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  • Luzzu

    Luzzu

    I had expected a film on the lines of Fred Zinnemann's 1936 film "Redes," a neo-realist film, set in Mexico, with non-actors on exploited fisherfolk. The Maltese film "Luzzu" begins with idealism of the fisherfolk in "Redes" and ends with capitulating compromises all the way. Why make a defeatist film?

  • The Sign Painter

    The Sign Painter

    Interesting at times, swaying between comedy and tragedy. Add to it the curious cinematography with the camera intentionally tilted away from the horizontal almost throughout the film. Was it to accentuate the comic element? The only other film I can recall doing something similar was Aleksander Sokurov's "Faust." But Sokurov had a reason. I wish the Latvian director and his cinematographer could explain this. Bottom line of the film Latvians had bad rulers--dictators, Stalinist Russia and Nazis in that chronological order. Even the Christian priests do not seem to have Christian values in the film.

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  • Mirror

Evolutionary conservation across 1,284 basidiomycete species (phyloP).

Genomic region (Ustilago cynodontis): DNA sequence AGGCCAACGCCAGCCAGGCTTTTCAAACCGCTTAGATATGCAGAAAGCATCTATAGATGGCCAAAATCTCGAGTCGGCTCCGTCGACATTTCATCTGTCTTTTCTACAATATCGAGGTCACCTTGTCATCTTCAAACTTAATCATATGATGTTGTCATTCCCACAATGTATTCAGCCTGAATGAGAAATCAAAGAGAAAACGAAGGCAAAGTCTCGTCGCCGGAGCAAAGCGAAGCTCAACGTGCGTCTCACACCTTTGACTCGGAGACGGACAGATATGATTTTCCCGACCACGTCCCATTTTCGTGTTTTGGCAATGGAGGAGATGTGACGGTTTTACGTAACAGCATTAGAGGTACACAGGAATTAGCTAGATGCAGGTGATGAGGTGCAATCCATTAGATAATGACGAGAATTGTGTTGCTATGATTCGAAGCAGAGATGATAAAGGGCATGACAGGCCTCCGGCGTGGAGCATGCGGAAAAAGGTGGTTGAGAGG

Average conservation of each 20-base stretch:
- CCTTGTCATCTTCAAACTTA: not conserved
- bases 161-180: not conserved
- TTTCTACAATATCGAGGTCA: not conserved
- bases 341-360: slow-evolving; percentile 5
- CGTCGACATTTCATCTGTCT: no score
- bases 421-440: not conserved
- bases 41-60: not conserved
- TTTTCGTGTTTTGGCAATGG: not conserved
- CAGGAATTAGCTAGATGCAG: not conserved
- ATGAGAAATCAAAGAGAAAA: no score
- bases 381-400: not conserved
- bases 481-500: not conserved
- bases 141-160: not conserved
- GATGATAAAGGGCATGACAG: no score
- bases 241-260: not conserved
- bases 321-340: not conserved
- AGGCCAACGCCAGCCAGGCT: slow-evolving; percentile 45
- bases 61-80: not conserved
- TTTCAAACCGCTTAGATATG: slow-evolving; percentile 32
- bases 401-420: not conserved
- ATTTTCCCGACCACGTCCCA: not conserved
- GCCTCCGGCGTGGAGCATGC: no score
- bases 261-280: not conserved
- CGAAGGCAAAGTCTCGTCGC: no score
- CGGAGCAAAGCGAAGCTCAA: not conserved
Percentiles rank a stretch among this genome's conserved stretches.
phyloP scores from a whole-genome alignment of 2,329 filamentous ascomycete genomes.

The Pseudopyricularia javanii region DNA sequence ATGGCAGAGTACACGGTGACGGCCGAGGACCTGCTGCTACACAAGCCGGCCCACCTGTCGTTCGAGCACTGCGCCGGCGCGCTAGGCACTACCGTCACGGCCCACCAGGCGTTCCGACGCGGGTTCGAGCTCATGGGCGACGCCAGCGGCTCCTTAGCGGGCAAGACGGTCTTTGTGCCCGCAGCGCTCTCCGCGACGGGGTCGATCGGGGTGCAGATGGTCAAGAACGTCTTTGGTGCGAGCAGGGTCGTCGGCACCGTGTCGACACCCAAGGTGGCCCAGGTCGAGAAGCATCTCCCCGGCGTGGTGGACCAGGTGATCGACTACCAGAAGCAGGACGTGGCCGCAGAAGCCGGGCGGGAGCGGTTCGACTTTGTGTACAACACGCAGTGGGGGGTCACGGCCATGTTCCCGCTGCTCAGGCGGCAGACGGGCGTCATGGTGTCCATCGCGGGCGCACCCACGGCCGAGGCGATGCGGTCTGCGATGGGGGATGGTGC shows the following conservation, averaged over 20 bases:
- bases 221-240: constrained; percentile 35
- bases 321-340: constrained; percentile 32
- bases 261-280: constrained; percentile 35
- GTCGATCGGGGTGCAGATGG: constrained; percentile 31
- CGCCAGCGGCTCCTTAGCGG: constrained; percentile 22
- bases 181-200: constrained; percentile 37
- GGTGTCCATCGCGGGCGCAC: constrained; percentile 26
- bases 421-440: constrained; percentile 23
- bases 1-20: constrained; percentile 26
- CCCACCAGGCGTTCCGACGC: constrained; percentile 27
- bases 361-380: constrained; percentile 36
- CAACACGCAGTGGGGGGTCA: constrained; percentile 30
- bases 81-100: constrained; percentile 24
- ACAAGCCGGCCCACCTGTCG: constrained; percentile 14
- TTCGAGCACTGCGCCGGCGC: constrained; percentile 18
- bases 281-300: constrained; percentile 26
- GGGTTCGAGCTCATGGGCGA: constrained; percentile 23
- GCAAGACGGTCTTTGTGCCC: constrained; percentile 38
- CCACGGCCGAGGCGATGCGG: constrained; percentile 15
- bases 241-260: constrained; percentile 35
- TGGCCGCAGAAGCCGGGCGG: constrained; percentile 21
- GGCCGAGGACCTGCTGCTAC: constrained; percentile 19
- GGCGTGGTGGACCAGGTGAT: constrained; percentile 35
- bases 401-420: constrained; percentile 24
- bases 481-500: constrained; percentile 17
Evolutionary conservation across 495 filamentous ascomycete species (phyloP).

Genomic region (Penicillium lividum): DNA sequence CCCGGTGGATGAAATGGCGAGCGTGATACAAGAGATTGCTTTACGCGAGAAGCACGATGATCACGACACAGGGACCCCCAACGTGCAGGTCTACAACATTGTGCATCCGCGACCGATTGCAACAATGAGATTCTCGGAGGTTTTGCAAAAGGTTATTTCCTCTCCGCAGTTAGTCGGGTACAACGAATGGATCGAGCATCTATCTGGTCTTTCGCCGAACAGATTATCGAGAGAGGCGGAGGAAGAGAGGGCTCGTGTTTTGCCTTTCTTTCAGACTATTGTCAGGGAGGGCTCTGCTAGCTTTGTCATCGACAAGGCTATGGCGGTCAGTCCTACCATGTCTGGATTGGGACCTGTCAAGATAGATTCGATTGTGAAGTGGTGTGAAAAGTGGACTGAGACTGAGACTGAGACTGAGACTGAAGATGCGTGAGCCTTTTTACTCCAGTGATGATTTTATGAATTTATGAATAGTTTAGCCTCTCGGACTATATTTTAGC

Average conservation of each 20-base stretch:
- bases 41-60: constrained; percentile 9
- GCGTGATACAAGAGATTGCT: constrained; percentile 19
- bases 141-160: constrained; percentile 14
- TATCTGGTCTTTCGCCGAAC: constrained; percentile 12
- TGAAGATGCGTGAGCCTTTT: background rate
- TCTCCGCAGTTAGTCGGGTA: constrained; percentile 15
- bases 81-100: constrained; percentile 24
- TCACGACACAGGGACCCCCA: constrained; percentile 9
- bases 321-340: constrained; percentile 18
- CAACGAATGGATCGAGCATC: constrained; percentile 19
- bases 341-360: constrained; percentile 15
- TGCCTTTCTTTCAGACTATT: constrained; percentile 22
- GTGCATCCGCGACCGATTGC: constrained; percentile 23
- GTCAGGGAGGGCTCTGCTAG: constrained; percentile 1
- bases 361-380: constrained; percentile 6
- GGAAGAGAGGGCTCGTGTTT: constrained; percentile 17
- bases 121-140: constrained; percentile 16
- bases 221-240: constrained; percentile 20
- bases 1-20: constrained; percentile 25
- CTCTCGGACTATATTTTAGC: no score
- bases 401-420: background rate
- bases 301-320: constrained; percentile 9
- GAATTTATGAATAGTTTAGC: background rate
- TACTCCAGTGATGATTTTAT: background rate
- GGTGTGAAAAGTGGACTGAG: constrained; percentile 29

Mirror

    Many have reviewed this masterpiece. Yet it is important to keep in perspective the real life family members of Tarkovsky. This helps the viewer to understand the subtle details in the film. My detailed review of the film attempts to do just that at moviessansfrontiers.blogspot.in/2013/06/146-russian-maestro-andrei-tarkovskys.html

  • Conversation Piece

    Conversation Piece

    On a second viewing after a 35 year gap, I am convinced this is indeed a lovely work and a major work of Visconti. This is is also one of those rare films that an actor--Burt Lancaster--helped a director to make a great film. (One recalls Kirk Douglas prevailing on Stanley Kubrick to change the ending of Paths of Glory, only to make it a major work of cinema). Here, Burt Lancaster, staked his own money to complete the film…